Dr. Marcella Nunez-Smith is an associate professor of internal medicine, public health, and management at Yale University and one of the co-chairs of President-elect Joe Biden’s Transition COVID-19 Advisory Board. Dr. Nunez-Smith has spent much of her career studying the effects of social and racial inequality on health outcomes, making her appointment to the committee a powerful signal that the incoming president seeks to address the disproportionate impact that this pandemic has had on communities of color. But, as Dr. Nunez-Smith outlines, it’s all but impossible to find an individual who has not, at this terrible point, been affected by COVID-19. Vogue spoke with her about her priorities, her plans, and how she maintains hope in these very dark times.
Vogue: Tell me a little about your background, and how that has influenced your career.
Dr. Marcella Nunez-Smith: I grew up in St. Thomas, in the U.S. Virgin Islands. It was an amazing, remarkable childhood for lots of reasons: a vibrant, supportive community of people; a lot of natural beauty and wonder; a tremendous family that offered lots of support, love, and encouragement. As I got older, I became more aware of the structural realities [of] living in a territory when it came to questions of health care and access—the fact, for example, that health insurance policies didn’t cover certain things just because we lived in a territory rather than a state. I had and have many people in my life who are part of the health-care system, and being able to hear through their stories and the stories of folks in the neighborhood how hard it was to get and maintain care later informed some of my research questions and interests.
I came to the mainland for college and started at Swarthmore when I was 16. It was a place that offered a tremendous liberal arts education combined with the experience of small campus life—that was important to me as someone who came from a high school that had something like, 42 people in it. In my family, education and deep curiosity were valued, but Swarthmore was a formative part of my formal education in terms of developing a spirit of inquiry and acquiring a set of tools to ask deep questions.
You’ve spoken about confronting racism in the medical community. In one interview, you talked about patients handing you their food trays and asking you for their doctors after you’d introduced yourself as their doctor several times. Can you tell me more about your personal experience and how it’s influenced your thinking about racism in medicine?
It is not uncommon for me to run through a plan with a patient and then have them say, “I’m going to wait until a doctor comes in”—and this is after having been really clear about my role. Sometimes I’ll be working with a team as the attending physician, and the resident will have explained that I’m the supervising doctor, and the patient will still look to the resident for the final word. There have been many times when patients have said, “I don’t want a black doctor” to my face.
The experience of health-care workers of color in the system is really important in and of itself, but it also relates to patients moving through the system. If we have an environment in which the people who work there find difficulties and closed doors and micro- and macro-aggressions, what is this like for our patients? Sometimes we have patients of color who express relief—relief and pride—in having a provider of color. This can be very healing for me. Medicine as a profession has been really silent on issues of race and discrimination for a long time, and that normalized things like patient mistreatment of providers or different patients getting treated differently.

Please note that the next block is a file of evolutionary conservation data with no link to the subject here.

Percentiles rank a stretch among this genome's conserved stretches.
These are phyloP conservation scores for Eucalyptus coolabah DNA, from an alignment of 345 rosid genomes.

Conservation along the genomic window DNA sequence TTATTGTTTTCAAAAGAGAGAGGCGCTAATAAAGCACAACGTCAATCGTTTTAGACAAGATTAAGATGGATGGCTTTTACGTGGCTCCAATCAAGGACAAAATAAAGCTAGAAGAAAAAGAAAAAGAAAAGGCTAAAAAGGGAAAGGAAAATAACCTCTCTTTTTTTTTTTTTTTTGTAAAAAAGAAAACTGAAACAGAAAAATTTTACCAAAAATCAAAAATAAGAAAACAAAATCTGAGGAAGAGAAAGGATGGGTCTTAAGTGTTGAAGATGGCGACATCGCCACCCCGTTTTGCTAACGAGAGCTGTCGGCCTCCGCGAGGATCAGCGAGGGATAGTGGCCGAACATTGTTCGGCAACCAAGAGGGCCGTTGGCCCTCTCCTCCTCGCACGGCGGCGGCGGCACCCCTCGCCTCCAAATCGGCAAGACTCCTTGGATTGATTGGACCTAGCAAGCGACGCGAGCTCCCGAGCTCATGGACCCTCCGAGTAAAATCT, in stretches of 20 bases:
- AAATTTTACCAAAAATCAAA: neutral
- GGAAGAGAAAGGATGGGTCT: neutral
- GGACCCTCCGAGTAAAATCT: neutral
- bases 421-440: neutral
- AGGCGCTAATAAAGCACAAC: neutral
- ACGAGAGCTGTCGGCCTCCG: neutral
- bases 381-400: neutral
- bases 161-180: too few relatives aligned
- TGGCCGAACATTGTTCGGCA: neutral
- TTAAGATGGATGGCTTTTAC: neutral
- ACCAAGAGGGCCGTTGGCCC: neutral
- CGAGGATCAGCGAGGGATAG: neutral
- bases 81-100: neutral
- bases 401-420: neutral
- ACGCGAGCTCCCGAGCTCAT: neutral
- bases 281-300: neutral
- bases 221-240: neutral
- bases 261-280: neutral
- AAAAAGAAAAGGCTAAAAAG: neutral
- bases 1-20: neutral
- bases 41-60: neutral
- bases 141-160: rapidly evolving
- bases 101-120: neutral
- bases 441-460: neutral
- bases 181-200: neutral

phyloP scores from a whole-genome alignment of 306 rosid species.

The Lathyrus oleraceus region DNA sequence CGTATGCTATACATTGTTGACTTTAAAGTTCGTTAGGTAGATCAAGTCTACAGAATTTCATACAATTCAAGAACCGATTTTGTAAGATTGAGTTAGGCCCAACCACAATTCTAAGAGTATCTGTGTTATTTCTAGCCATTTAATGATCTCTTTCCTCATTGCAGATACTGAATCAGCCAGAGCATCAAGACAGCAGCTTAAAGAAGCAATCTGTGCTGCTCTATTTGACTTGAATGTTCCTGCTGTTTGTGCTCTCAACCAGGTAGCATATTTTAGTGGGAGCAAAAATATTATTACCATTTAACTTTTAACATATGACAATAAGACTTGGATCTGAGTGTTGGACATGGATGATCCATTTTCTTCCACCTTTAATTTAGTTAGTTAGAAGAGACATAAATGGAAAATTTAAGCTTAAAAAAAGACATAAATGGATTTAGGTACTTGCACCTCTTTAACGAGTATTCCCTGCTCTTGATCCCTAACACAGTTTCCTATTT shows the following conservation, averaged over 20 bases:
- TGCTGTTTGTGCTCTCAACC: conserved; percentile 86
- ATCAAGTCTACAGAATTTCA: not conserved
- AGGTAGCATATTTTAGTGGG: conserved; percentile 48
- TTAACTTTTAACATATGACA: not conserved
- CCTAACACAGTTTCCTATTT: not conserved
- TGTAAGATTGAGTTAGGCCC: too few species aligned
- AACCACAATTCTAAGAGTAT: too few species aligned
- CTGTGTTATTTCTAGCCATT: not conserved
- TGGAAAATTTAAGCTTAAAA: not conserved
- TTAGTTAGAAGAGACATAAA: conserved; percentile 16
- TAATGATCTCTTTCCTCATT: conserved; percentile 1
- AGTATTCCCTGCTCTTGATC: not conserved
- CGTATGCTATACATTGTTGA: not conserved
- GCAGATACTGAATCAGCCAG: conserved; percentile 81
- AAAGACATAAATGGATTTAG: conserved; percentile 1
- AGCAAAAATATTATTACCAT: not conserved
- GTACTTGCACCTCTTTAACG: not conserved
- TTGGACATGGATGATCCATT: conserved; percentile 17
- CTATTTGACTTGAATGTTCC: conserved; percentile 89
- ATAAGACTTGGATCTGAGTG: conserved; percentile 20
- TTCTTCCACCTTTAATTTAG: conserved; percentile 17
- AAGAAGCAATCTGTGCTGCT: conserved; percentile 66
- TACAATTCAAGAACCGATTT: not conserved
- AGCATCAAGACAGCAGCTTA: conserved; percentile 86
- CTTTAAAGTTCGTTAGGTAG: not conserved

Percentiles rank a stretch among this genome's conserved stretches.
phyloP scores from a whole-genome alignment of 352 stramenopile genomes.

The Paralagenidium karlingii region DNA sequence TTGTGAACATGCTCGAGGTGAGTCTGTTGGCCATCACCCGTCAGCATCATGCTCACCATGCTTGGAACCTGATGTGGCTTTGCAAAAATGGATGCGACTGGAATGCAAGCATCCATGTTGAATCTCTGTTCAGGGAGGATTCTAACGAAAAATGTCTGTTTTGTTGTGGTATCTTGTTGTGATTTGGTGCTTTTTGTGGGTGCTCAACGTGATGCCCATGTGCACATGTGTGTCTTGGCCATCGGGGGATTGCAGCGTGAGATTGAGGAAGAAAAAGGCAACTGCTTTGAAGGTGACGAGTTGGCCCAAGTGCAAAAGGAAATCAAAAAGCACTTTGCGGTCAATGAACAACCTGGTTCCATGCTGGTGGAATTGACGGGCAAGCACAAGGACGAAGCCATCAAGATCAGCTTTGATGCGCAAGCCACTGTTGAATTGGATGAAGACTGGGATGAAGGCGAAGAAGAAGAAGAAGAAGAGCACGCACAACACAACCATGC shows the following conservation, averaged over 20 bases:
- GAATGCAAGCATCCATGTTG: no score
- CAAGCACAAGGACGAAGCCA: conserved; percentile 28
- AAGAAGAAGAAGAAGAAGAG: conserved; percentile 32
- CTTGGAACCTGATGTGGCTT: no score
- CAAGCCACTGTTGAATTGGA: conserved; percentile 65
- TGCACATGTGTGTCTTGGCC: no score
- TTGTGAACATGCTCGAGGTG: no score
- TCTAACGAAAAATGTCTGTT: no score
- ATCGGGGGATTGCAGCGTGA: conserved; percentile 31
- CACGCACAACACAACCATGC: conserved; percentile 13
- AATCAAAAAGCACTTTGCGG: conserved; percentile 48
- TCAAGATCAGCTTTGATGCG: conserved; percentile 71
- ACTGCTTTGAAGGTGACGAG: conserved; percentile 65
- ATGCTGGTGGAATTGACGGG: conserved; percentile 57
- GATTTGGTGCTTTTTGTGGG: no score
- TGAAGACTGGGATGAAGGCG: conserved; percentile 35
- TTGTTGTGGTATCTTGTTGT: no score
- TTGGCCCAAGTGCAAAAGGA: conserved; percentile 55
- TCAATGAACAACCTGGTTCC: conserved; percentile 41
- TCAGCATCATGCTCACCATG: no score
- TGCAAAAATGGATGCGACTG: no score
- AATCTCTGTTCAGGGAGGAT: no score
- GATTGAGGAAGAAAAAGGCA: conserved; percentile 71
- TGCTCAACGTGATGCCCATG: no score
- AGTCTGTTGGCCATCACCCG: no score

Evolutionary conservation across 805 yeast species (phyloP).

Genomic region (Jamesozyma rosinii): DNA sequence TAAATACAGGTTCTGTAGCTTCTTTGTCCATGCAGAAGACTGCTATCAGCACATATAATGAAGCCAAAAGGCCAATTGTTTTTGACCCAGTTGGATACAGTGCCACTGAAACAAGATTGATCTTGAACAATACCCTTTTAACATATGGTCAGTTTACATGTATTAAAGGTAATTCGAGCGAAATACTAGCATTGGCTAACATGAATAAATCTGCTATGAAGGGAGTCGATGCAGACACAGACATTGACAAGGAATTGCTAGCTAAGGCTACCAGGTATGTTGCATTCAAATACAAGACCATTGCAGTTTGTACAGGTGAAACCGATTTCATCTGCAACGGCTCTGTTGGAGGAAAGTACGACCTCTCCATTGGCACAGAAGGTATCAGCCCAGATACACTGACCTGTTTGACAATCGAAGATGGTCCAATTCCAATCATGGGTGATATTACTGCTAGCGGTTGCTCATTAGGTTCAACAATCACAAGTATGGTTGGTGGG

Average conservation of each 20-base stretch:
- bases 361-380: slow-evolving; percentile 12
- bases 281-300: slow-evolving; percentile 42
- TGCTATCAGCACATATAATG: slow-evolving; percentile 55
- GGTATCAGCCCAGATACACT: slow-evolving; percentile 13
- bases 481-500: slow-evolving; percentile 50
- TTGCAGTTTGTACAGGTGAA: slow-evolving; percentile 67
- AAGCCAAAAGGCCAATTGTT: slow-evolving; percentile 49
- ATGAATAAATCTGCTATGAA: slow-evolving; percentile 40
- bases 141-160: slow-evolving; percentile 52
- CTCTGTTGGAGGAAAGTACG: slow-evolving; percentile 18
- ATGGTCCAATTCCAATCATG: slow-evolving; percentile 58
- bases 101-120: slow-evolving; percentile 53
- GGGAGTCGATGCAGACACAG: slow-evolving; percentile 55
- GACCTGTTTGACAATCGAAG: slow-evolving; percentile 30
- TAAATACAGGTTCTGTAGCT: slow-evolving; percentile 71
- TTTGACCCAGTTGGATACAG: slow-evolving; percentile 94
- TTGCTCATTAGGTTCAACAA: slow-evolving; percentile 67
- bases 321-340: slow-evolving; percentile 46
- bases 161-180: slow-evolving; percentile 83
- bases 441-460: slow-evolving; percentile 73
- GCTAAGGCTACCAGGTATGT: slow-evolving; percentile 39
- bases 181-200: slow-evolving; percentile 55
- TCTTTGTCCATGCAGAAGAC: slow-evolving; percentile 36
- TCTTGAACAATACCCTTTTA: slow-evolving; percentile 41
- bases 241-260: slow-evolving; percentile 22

Tell me about being appointed co-chair of Biden’s Transition COVID-19 Advisory Board. Did you have a relationship with the other advisors before this began? Were you working on the campaign?
I am really deeply honored to have the opportunity to serve the president-elect and VP-elect in this way. I have been working on COVID-19 issues from the beginning of the pandemic, particularly the way that the virus has disproportionately impacted certain communities. I was not very involved with the campaign, but I did some briefings in late August. It’s really notable that both President-elect Biden and Vice President-elect Harris are committed to issues of equity and that they see their work as [creating] equity in the short and long-term recovery from COVID. The other co-chairs, Dr. David Kessler, Dr. Vivek Murthy, as well as all the members, bring a huge wealth and depth of experience, and we’re grateful to be able to offer that experience to the teams who have been working behind the scenes, around the clock to put a plan in place.
Do you feel there’s a danger in the way the Trump administration has fought a smooth transition?
There is risk when we don’t have open lines of communication between current career officials in the federal government and the transition team, and the president-elect has spoken about this, saying that lives will be lost because of this unprecedented lack of transition communication. But the policy team and the advisory board on the Biden-Harris side are working every day to make sure there are plans in place and ready to go on day one. Would it be more efficient and better if there were open lines of communication? Absolutely.